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This is our MM JOB TRENDS SECTION.

Check back soon for more Career Improvement Tips!

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MM's Monthly Job Treds column is sponsored by - York Employment Staffing in Lisle, Illinois. Please direct questions to Julie Yeary-Mehalic, C.P.C. Click on Julie's picture (above) to go to her web site.

Phone (630) 571-3003


Counteroffer Consulting

 

You have studied the past three months worth of columns and reached your goal – an offer! Congratulations to you on your new career. But for those of you who now need to give their resignation, BEWARE.

 

The first step in accepting your new position is to give your notice immediately. It is unfair to both the new and old employer to prolong this process. A typed letter expressing your appreciation but desire to move on will suffice.

 

In this current job market, counteroffers are more and more familiar. Employers suddenly understand your value, analyze the current market and wonder how they will replace you, or simply dread the idea of training someone new. During this thought process is most often when a counteroffer is made. In fact, it is common for employers to wait until the last moment to extend this offer of more money, career growth or a title.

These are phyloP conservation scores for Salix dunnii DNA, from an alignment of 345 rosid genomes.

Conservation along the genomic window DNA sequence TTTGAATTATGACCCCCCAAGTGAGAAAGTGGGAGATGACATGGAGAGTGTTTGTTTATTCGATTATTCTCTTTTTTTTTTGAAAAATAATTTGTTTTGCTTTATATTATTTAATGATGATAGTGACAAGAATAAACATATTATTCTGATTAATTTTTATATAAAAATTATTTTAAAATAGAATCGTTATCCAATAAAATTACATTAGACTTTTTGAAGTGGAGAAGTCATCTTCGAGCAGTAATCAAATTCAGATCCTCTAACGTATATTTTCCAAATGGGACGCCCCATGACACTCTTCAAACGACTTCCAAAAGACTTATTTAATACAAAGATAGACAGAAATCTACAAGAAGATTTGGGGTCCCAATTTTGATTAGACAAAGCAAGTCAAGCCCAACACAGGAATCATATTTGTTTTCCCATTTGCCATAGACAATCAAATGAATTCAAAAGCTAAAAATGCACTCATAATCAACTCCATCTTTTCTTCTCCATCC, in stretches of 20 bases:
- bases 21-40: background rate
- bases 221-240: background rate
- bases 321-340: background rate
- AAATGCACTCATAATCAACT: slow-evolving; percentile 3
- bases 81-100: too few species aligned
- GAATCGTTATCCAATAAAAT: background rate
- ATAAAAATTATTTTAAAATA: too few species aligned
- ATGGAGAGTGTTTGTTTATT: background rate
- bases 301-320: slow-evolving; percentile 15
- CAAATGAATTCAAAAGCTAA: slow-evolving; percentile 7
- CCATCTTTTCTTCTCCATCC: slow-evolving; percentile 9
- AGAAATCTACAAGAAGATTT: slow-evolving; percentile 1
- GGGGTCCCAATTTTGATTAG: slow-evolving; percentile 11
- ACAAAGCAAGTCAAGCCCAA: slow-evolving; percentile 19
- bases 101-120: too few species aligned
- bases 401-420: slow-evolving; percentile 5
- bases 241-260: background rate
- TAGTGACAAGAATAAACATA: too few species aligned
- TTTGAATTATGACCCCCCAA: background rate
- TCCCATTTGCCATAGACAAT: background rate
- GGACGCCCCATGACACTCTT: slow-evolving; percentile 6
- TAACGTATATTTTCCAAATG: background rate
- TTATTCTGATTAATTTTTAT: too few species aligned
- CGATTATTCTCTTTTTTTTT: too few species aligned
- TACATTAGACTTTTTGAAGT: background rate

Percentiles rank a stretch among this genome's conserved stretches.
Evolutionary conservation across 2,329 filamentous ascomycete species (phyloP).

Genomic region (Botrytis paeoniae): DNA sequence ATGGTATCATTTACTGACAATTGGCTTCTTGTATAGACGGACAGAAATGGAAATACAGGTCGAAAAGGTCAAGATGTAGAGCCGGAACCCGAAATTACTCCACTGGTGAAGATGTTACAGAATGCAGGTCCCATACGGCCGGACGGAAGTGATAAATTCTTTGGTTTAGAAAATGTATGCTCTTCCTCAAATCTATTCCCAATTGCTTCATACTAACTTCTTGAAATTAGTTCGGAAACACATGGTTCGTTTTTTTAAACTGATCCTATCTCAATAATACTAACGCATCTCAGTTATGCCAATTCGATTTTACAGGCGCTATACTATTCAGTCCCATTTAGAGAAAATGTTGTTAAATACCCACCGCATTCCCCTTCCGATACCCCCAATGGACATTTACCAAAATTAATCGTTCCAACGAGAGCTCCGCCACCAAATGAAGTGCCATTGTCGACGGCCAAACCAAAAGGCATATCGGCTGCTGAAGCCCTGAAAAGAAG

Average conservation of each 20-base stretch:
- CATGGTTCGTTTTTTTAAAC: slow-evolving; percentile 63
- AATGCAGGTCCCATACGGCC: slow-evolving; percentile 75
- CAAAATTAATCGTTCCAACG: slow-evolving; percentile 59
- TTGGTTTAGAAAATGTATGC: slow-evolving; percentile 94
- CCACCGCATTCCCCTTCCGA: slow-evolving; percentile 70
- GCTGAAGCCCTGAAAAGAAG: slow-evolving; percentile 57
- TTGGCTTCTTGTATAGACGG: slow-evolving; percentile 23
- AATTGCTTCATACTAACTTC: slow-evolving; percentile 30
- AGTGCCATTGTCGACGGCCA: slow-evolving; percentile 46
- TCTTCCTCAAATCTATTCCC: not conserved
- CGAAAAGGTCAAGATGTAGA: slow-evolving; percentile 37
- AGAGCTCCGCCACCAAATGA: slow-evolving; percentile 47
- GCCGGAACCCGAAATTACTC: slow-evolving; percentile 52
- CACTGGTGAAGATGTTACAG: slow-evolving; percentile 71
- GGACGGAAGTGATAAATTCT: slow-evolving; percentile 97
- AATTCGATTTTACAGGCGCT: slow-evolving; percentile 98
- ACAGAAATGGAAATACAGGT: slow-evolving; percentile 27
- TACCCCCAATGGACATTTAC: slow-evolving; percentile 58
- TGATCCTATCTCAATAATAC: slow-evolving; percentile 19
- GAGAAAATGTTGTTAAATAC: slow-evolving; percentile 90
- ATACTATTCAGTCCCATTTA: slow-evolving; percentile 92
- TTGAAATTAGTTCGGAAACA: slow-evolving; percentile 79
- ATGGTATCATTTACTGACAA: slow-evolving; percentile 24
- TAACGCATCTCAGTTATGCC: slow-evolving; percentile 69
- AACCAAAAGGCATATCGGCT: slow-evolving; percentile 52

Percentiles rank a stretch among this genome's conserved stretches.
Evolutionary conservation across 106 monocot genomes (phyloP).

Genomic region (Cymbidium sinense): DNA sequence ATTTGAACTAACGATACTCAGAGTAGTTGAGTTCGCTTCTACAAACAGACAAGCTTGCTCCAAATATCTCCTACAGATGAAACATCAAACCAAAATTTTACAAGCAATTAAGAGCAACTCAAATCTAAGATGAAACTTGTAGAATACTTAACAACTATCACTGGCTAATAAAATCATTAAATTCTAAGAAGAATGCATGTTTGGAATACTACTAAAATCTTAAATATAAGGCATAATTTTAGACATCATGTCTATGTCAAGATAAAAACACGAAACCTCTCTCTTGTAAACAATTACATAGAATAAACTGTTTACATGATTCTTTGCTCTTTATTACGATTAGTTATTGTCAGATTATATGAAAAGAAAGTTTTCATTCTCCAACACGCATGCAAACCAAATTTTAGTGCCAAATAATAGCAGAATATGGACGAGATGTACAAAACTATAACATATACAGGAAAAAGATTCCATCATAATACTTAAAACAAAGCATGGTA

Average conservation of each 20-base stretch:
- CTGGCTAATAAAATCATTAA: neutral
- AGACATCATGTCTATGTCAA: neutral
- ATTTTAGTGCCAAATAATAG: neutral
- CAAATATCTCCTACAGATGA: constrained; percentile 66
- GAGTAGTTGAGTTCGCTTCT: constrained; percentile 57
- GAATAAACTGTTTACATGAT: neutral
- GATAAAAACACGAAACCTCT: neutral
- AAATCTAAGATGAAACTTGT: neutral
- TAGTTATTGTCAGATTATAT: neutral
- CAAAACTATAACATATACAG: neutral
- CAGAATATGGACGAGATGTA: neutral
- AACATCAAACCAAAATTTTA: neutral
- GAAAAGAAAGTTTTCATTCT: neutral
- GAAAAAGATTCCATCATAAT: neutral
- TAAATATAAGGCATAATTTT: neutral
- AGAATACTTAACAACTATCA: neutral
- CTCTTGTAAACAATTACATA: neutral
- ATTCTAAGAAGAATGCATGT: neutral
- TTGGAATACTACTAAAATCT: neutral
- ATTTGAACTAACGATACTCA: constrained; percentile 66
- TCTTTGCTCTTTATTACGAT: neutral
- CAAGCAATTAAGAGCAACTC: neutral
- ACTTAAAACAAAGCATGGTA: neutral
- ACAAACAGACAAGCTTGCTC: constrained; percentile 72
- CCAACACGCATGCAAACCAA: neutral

Before you accept any new position, you need to know whether or not you will even entertain the thought of a counteroffer. You need to understand the reasons why you are leaving and ask yourself if they can be changed before you begin your new job search.

 

If your employer offers you more money, then you need to question why the salary wasn’t there in the first place. Why are you suddenly worth more money now? This goes for promotions and job titles as well. A counteroffer isn’t for work you have done in the past, it is a Band-Aid for the future.

 

Besides the emotional and financial guilt you may feel, there are other reasons to never accept a counteroffer. Your future loyalty will always be questioned, as will your intentions. The employer may extend the counteroffer in order to buy some time in replacing you. They may consider the money they extend to you during this counteroffer as a future raise, thus lowering your income potential at next review. No matter how you feel, know that your employer will never forget the position you put him in. Even if you didn’t ask for a counteroffer, your resignation may make an employer feel like he has his back up against a wall and no options. No one likes that feeling.

 

Always remember why you began looking for a new job in the first place and hold onto the sense of opportunity you felt when you accepted the new job.

 

Any questions regarding any of these tips may be directed to Julie Mehalic, CPC of York Employment Staffing at:

jmehalic@yorkstaffing.com


If you have any IDEAS for us on the types of articles you would like to see here, please e-mail our Editor at: Editor@MidwestMagazine.com


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